Vampire bats are bats that feed on blood (hematophagy). There are only three bat species that feed on blood: The Common Vampire bat (Desmodus rotundus), the Hairy-legged Vampire bat (Diphylla ecaudata), and the White-winged Vampire bat (Diaemus youngi). All three species are native to the Americas, ranging from Mexico to Brazil, Chile, and Argentina. Contrary to popular belief, these bats rarely bite people because they apparently dislike human blood. The Nose Knows: Unlike Fruit-eating bats, the Vampire bats have a short, conical muzzle without a nose leaf. Instead they have naked pads with U-shaped grooves at the tip. The common vampire bat also has specialized infrared sensors on its nose. A nucleus has been found in the brain of vampire bats that has a similar position and has similar histology to the infrared nucleus of infrared sensitive snakes. A Liquid Diet: They have small ears and a short tail membrane. Their front teeth are specialized for cutting and their back teeth are much smaller than in other bats. Their digestive systems are also specialized for their liquid diet. The saliva of Vampire bats contains a substance, draculin, which prevents the victim's blood from clotting. They, therefore, lap blood rather than suck it as most people imagine. They Come Out at Night: They come out to feed only when it is fully dark. Like Fruit-eating bats, and unlike insectivorous and fish-eating bats, they only emit low-energy sound pulses. The Common Vampire bat feeds mostly on the blood of mammals, whereas the Hairy-legged Vampire bat, and the White-winged Vampire bat feed on the blood of birds. Once the common Vampire bat locates a host, usually a sleeping mammal, they land and approach it on the ground. A recent study found that common vampire bats can, in addition to walking, run at speeds of up to 1.2 meters per second. They possibly locate a suitable place to bite using their infrared sensors. Problem Pee: The feeding pattern of the vampire bat adds a layer of complexity to its anatomy. Because they often do not find host organisms for many hours and may have to fly a long distance to do so, vampire bats usually feed in enormous quantities. This influx of proteins may make the bat too heavy to fly. Accordingly, the bat's urinary system accommodates this by releasing dilute urine consisting of a lot of water and fewer solutes. However, when the bat is resting, a new problem is faced. The large amounts of protein create excess urea and must be disposed of. The urinary system of the vampire bat then uses various hormones to make concentrated urine -- consisting of more urea and less water. Blood Transfusion: Vampire bats tend to live in almost completely dark places, such as caves, old wells, hollow trees, and buildings. Colonies can range from a single individual to thousands. They often roost with other species of bat. They will almost always have only one offspring per breeding season. Each colony will typically contain only one reproducing male, with around twenty females and their offspring. They need blood at least once every few days to survive. If they can't get blood, they'll approach another vampire bat whilst roosting, asking for a blood 'transfusion'. The blood is exchanged mouth-to-mouth in a motion that looks very much like kissing. Vampire bats can live up to 9 years in the wild and up to 19 in captivity. Mixed Bag: Vampire bats are common carriers of the deadly rabies virus which, aside from its danger to humans, is responsible for the deaths of many thousands of farm animals each year in tropical and sub-tropical America. However they do have some benefits, in a study which appeared in the January 10, 2003 issue of Stroke: Journal of the American Heart Association, a genetically engineered drug called desmoteplase based on the saliva of Desmodus rotundus was shown to improve stroke patients. 3 of a Kind: The three species are quite different from each other, and are therefore placed within different genera (no other species are currently classified in any of the three genera concerned). But they are related. In older literature, the three genera are placed within a family, Desmodontidae, but this is now regarded as unhelpful, as it hides the similarities the Vampire bats have with other members of the American leaf-nosed bat family, Phyllostomidae. They are therefore now grouped as a subfamily, the Desmodontinae within the Phyllostomidae. The fact that the three known species of Vampire bat all seem more similar to one another than any of them is to any other species suggests that sanguivory (feeding on blood) only evolved once, and that all three species share a common ancestor.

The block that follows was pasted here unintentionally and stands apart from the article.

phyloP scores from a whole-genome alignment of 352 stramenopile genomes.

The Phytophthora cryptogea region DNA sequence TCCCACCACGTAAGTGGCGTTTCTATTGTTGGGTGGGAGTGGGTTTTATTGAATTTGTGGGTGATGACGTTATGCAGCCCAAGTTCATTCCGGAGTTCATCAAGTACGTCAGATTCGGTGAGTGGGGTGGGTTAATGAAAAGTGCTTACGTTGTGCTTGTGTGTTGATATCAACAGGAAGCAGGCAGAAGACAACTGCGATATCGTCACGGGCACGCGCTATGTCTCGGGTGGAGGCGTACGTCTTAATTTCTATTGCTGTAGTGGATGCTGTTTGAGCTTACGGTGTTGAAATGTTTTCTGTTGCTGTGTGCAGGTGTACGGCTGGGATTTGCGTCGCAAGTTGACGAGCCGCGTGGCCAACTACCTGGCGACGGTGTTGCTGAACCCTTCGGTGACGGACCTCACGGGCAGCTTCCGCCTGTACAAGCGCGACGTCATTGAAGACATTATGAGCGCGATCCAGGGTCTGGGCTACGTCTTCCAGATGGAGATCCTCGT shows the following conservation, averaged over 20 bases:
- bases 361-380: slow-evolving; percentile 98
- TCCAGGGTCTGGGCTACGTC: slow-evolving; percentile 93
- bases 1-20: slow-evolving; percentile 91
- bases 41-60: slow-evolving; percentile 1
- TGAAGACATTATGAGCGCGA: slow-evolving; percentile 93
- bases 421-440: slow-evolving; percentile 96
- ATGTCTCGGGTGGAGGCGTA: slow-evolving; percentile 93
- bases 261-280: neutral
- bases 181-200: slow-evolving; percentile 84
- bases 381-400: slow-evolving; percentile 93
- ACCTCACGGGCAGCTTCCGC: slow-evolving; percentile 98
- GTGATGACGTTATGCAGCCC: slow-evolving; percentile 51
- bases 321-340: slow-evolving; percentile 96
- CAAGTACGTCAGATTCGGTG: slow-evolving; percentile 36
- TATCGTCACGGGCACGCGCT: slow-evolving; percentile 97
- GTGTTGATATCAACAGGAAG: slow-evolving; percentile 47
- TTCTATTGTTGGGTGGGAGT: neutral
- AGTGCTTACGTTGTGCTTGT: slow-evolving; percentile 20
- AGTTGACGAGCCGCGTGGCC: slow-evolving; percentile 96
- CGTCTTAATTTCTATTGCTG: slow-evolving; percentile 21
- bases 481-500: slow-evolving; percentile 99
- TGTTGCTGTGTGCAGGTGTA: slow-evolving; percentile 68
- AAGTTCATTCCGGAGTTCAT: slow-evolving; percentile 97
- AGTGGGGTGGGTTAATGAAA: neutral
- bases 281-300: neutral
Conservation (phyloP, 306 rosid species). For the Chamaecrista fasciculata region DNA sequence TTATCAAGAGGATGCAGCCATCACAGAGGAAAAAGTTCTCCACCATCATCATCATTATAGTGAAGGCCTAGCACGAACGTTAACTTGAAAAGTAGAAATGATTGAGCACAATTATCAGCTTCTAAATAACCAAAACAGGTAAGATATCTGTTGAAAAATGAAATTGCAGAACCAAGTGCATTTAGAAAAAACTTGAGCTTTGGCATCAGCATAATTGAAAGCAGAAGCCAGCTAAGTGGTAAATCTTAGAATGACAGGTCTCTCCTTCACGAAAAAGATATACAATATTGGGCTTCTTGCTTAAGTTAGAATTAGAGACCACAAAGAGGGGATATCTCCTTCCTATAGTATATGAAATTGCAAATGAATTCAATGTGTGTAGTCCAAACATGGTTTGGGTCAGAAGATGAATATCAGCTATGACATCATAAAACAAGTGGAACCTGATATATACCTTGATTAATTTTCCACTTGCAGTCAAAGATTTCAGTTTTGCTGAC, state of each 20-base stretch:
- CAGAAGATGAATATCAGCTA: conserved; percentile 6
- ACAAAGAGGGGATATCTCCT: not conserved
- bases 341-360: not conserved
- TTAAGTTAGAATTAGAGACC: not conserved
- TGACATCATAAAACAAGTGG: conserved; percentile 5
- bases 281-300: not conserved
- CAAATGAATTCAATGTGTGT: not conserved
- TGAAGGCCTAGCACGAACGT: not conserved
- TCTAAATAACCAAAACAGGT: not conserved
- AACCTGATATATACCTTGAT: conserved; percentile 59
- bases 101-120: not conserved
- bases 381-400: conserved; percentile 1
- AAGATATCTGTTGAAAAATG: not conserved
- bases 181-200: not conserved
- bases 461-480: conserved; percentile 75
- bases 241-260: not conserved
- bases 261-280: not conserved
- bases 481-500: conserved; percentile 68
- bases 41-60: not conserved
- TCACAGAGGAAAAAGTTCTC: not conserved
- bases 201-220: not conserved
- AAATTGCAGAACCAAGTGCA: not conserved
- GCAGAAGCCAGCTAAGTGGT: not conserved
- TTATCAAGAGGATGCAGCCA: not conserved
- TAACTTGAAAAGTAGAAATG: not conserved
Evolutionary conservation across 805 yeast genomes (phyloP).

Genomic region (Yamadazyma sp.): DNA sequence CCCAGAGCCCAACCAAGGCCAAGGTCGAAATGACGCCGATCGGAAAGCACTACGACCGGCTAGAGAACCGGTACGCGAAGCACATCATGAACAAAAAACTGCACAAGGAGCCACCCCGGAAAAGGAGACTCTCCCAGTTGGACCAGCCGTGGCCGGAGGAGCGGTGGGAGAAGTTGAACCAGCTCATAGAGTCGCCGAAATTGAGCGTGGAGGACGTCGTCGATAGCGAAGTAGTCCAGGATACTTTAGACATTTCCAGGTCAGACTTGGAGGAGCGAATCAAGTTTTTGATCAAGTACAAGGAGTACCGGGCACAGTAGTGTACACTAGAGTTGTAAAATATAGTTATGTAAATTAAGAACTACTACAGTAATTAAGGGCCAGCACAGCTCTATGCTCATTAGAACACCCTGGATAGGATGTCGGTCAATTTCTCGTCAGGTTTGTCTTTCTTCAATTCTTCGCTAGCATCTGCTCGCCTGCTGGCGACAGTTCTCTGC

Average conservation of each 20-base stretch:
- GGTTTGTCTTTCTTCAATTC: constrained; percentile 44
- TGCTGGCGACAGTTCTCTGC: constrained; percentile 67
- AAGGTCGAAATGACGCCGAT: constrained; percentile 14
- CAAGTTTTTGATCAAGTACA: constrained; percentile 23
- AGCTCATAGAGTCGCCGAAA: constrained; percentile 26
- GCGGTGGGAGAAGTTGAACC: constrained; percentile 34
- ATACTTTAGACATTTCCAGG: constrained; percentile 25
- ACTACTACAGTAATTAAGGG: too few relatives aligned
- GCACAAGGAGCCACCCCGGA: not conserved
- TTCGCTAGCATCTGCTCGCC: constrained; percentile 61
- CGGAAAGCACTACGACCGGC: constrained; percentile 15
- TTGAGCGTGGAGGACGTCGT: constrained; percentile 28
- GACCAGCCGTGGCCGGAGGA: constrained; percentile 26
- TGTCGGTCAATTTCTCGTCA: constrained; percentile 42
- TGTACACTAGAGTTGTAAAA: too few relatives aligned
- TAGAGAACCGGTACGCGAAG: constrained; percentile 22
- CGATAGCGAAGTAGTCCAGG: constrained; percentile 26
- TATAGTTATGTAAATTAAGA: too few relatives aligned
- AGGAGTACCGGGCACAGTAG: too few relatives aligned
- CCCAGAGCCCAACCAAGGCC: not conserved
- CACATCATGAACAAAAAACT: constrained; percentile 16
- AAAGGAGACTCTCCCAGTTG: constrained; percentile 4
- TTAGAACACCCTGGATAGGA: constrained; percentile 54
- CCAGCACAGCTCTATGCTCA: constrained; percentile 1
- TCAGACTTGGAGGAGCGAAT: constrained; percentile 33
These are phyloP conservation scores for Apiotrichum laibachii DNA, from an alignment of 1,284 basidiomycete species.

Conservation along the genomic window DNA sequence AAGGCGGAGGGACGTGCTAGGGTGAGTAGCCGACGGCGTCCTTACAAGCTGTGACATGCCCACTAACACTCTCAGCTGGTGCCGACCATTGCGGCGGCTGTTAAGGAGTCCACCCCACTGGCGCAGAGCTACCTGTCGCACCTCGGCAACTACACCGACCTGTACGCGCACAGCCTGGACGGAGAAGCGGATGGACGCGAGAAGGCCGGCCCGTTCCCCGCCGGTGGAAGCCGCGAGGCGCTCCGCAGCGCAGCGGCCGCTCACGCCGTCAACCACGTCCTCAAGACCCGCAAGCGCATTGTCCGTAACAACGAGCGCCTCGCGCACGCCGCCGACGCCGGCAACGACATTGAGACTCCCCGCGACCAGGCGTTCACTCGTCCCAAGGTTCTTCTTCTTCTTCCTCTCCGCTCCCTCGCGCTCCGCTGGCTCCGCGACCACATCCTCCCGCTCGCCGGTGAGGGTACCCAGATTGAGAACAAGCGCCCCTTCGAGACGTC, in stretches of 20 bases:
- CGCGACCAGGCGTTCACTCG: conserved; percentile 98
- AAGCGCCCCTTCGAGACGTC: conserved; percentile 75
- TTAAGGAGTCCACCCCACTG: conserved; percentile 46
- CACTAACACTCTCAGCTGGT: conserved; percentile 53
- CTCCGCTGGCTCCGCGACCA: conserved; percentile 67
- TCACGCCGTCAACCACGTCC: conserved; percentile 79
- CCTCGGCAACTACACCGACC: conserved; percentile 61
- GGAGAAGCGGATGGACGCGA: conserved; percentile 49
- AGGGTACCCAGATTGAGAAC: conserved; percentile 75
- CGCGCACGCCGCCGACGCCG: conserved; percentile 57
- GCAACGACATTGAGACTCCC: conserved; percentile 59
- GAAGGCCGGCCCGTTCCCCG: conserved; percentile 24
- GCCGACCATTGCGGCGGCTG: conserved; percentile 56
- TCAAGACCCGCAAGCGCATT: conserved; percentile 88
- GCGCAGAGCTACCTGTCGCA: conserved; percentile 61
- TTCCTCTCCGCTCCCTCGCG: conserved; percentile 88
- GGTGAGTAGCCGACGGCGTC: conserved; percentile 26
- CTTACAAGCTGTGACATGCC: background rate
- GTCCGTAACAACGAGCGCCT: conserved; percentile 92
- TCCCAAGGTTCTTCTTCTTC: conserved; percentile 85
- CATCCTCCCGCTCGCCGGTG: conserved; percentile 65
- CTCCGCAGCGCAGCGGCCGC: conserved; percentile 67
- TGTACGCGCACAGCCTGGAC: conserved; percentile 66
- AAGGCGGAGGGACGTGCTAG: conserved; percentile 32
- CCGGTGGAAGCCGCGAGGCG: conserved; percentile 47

Vampire Bats
Vampire Bats








Designed and Powered by HBJamaica.com™